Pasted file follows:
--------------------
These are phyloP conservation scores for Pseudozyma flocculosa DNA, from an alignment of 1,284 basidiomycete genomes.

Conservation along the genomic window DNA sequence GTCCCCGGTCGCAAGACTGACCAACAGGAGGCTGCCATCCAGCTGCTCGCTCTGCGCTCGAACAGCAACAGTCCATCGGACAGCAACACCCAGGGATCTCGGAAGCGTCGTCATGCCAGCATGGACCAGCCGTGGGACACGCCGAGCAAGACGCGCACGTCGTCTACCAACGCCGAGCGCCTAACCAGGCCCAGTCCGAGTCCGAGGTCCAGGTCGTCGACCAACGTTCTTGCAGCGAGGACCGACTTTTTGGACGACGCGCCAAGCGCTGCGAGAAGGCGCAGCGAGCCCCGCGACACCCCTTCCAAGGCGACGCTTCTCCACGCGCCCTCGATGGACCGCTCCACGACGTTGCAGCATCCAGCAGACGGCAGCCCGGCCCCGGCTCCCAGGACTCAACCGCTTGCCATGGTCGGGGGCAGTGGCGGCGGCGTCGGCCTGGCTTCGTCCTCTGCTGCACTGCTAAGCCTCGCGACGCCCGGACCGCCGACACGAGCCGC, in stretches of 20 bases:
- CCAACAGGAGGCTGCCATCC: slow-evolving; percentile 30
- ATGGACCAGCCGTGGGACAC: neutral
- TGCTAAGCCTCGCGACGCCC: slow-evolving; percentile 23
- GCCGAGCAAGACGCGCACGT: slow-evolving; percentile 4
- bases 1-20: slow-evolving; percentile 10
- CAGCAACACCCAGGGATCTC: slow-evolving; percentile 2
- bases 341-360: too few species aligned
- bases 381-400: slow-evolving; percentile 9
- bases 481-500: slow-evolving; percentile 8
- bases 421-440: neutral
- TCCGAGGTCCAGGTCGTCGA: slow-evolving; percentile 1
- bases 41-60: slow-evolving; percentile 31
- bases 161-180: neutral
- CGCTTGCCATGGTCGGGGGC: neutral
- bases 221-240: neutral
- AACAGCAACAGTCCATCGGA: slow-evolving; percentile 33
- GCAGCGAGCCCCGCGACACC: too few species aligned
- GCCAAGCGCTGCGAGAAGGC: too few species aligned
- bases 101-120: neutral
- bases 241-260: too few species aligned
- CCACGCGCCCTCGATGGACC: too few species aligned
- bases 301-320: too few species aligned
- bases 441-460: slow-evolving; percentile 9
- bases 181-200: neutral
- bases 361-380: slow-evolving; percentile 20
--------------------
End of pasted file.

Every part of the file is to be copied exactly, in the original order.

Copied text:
These are phyloP conservation scores for Pseudozyma flocculosa DNA, from an alignment of 1,284 basidiomycete genomes.

Conservation along the genomic window DNA sequence GTCCCCGGTCGCAAGACTGACCAACAGGAGGCTGCCATCCAGCTGCTCGCTCTGCGCTCGAACAGCAACAGTCCATCGGACAGCAACACCCAGGGATCTCGGAAGCGTCGTCATGCCAGCATGGACCAGCCGTGGGACACGCCGAGCAAGACGCGCACGTCGTCTACCAACGCCGAGCGCCTAACCAGGCCCAGTCCGAGTCCGAGGTCCAGGTCGTCGACCAACGTTCTTGCAGCGAGGACCGACTTTTTGGACGACGCGCCAAGCGCTGCGAGAAGGCGCAGCGAGCCCCGCGACACCCCTTCCAAGGCGACGCTTCTCCACGCGCCCTCGATGGACCGCTCCACGACGTTGCAGCATCCAGCAGACGGCAGCCCGGCCCCGGCTCCCAGGACTCAACCGCTTGCCATGGTCGGGGGCAGTGGCGGCGGCGTCGGCCTGGCTTCGTCCTCTGCTGCACTGCTAAGCCTCGCGACGCCCGGACCGCCGACACGAGCCGC, in stretches of 20 bases:
- CCAACAGGAGGCTGCCATCC: slow-evolving; percentile 30
- ATGGACCAGCCGTGGGACAC: neutral
- TGCTAAGCCTCGCGACGCCC: slow-evolving; percentile 23
- GCCGAGCAAGACGCGCACGT: slow-evolving; percentile 4
- bases 1-20: slow-evolving; percentile 10
- CAGCAACACCCAGGGATCTC: slow-evolving; percentile 2
- bases 341-360: too few species aligned
- bases 381-400: slow-evolving; percentile 9
- bases 481-500: slow-evolving; percentile 8
- bases 421-440: neutral
- TCCGAGGTCCAGGTCGTCGA: slow-evolving; percentile 1
- bases 41-60: slow-evolving; percentile 31
- bases 161-180: neutral
- CGCTTGCCATGGTCGGGGGC: neutral
- bases 221-240: neutral
- AACAGCAACAGTCCATCGGA: slow-evolving; percentile 33
- GCAGCGAGCCCCGCGACACC: too few species aligned
- GCCAAGCGCTGCGAGAAGGC: too few species aligned
- bases 101-120: neutral
- bases 241-260: too few species aligned
- CCACGCGCCCTCGATGGACC: too few species aligned
- bases 301-320: too few species aligned
- bases 441-460: slow-evolving; percentile 9
- bases 181-200: neutral
- bases 361-380: slow-evolving; percentile 20